A recent report outlines how social media firm Facebook carefully monitored posts on the platform about the company itself using a number of online tools. Bloomberg specifically notes in its report that the company used tools to “snuff” posts calling Mark Zuckerberg an alien.
A report from Bloomberg titled “How Facebook Fought Fake News About Facebook,” outlines how the social media giant used a number of online tools to fight rumors and allegedly false claims about itself on its own platform. The report outlines how through the use of a tool called “Stormchaser,” Facebook tracked down and monitored hoaxes across the platform.
Since 2016, Facebook employees have used Stormchaser to track many viral posts, including a popular conspiracy that the company listens to users through their phone’s microphone, according to three former employees. Other topics ranged from bitter protests (the #deleteFB movement) to ludicrous jokes (that Facebook Chief Executive Officer Mark Zuckerberg is an alien), according to one former employee. In some cases, like the copy-and-paste hoax, the social network took active steps to snuff them out. Staff prepared messages debunking assertions about Facebook, then ran them in front of users who shared the content, according to documents viewed by Bloomberg News and four people familiar with the matter. They asked not to be identified discussing private initiatives.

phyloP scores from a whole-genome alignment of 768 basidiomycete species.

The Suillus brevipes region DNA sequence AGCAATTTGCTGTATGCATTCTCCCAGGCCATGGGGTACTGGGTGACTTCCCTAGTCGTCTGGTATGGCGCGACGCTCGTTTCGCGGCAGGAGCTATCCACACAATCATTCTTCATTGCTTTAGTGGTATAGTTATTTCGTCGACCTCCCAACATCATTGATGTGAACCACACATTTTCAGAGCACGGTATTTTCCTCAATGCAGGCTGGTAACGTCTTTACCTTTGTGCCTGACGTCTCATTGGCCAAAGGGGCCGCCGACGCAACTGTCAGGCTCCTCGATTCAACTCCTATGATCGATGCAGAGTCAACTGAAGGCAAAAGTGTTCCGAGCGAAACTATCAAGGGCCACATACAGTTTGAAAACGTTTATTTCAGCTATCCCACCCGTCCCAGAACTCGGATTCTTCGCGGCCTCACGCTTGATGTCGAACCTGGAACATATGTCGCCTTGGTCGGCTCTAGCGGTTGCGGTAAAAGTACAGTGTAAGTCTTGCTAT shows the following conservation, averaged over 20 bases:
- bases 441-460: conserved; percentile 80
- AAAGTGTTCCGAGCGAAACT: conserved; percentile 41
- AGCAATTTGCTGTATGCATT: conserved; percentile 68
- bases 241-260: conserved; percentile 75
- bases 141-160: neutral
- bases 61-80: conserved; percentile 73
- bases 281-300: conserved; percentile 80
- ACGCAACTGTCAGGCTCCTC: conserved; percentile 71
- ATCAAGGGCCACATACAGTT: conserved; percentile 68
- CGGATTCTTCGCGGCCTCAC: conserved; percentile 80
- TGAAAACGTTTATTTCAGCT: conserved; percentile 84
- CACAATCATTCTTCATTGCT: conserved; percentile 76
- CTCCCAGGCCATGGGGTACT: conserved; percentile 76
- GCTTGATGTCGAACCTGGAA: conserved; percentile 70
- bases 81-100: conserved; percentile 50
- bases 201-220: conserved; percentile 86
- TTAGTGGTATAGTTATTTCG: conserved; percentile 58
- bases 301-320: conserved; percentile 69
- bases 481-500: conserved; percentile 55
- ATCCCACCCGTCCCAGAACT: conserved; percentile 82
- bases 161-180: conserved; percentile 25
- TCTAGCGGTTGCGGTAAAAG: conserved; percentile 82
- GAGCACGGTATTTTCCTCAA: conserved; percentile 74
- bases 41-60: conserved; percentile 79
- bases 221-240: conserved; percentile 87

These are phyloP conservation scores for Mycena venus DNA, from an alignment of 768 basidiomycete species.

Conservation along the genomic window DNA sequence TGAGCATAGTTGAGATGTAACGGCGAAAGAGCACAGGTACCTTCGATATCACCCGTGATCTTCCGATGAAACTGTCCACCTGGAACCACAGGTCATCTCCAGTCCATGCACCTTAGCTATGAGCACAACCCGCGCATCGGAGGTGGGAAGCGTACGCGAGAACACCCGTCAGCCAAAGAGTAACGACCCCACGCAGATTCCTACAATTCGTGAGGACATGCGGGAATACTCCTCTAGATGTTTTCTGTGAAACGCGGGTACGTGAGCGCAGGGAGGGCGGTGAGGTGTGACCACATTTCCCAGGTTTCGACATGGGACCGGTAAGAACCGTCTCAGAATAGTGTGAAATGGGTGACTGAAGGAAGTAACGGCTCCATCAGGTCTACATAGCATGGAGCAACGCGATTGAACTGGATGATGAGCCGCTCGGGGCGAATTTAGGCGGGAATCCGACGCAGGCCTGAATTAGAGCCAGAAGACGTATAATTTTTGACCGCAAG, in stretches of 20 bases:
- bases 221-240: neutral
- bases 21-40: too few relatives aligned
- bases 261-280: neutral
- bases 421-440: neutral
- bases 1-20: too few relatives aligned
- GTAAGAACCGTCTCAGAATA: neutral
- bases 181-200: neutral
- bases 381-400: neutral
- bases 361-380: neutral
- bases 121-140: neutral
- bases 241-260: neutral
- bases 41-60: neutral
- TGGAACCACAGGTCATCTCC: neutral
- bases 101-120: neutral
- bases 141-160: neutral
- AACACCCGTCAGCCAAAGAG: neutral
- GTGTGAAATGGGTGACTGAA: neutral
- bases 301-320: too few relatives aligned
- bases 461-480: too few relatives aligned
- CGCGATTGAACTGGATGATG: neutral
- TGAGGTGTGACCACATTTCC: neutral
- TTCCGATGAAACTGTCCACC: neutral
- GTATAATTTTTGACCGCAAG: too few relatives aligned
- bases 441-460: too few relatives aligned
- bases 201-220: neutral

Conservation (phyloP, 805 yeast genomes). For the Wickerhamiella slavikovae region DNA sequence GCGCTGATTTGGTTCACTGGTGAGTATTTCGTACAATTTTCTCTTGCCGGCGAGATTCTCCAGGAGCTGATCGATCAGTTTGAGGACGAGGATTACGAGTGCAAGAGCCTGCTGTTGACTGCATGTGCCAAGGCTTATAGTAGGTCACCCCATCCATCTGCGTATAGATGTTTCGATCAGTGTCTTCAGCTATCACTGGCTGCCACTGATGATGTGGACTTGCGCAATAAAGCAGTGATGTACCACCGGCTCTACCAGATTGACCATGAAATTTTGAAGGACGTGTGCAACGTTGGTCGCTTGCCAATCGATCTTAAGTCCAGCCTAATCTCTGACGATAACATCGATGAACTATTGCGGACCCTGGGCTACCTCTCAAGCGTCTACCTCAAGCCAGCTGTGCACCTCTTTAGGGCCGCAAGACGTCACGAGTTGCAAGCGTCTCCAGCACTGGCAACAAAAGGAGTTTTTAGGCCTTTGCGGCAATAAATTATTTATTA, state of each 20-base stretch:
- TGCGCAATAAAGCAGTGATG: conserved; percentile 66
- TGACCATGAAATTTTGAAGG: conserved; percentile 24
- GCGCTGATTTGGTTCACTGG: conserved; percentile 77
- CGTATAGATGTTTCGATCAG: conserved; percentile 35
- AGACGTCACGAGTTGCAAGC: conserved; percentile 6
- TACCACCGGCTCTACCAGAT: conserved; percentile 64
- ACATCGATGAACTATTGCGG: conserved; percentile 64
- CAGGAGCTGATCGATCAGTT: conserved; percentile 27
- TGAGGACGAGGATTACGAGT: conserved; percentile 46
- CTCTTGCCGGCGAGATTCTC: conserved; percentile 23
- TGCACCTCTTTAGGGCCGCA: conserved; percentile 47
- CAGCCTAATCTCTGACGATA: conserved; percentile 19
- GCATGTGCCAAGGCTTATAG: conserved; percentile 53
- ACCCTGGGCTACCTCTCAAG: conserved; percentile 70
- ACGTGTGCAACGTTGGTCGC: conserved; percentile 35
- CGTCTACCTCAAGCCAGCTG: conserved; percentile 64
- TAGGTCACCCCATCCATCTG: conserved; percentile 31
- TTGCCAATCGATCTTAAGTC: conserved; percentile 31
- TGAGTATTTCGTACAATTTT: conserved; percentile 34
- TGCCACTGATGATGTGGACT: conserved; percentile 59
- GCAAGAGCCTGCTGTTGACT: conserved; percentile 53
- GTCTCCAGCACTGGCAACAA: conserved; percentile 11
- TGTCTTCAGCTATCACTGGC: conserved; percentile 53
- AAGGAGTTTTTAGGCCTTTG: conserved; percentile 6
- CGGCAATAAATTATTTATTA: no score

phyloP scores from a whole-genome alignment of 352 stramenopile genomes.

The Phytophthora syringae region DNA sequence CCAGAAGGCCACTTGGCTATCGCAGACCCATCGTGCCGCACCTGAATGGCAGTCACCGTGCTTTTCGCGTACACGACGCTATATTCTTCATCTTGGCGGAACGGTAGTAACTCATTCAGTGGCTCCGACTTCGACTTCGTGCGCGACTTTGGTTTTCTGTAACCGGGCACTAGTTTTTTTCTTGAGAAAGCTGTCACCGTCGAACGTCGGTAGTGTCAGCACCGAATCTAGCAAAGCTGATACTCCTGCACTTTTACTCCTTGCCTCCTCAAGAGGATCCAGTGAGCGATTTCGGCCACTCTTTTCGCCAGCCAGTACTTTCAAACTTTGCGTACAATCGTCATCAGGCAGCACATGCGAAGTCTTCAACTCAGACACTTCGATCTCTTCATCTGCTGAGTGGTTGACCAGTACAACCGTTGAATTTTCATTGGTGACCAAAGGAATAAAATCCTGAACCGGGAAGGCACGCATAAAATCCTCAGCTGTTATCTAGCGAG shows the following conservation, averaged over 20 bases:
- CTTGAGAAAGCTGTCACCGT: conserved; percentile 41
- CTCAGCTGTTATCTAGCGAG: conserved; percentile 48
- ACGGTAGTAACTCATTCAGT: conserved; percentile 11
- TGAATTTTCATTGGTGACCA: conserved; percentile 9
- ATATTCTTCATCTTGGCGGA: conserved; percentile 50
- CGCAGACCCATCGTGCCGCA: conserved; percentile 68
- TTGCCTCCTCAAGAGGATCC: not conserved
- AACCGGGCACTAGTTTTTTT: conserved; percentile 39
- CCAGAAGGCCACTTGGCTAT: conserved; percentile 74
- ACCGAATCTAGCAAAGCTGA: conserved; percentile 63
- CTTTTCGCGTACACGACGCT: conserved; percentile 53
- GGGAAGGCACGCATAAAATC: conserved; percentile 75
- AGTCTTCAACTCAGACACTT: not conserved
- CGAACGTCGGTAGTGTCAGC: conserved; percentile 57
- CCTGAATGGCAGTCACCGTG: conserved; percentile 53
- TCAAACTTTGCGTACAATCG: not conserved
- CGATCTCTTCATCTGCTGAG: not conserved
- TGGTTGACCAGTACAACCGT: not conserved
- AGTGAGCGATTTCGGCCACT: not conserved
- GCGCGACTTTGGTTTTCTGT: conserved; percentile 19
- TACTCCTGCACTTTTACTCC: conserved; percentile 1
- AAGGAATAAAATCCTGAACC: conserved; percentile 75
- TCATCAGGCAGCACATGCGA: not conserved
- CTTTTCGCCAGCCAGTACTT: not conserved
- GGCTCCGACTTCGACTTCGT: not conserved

Stormchaser wasn’t the only tool that Facebook used to track down misinformation, one tool allowed Facebook to gain insight into the content posted to encrypted messaging app WhatsApp based on what was being said about WhatsApp on Facebook. But Stormchaser was seemingly relied on to police Facebook itself. Sources allege that the company was most concerned with “fake news” about Mark Zuckerberg’s organization over other topics.
According to a former staffer who worked with Stormchaser, the initiative showed how the company prioritized projects refuting fake news about Facebook over other forms of misinformation spreading on the social network. The company now hires outside fact-checking groups to try to correct false content on its service, although results have been spotty. Still, other former employees described Stormchaser as a necessary effort to inform users and clarify information, something that most companies do.
Facebook claims that the tool was only used a few times to alert users about hoaxes and hasn’t been used since 2018.
A Facebook spokeswoman said the messages countering hoaxes were only sent a handful of times, including in the Philippines. In another instance in 2015, messages were sent to clear up a rumor that Facebook would start charging users. The next year, data from Stormchaser was used to send people in India and Brazil more information about a plan for WhatsApp to share account information with its parent company, Facebook. The spokeswoman disputed the idea that Stormchaser was similar to combating misinformation more broadly, a massive challenge for Facebook since 2016.
Read the full article at Bloomberg here.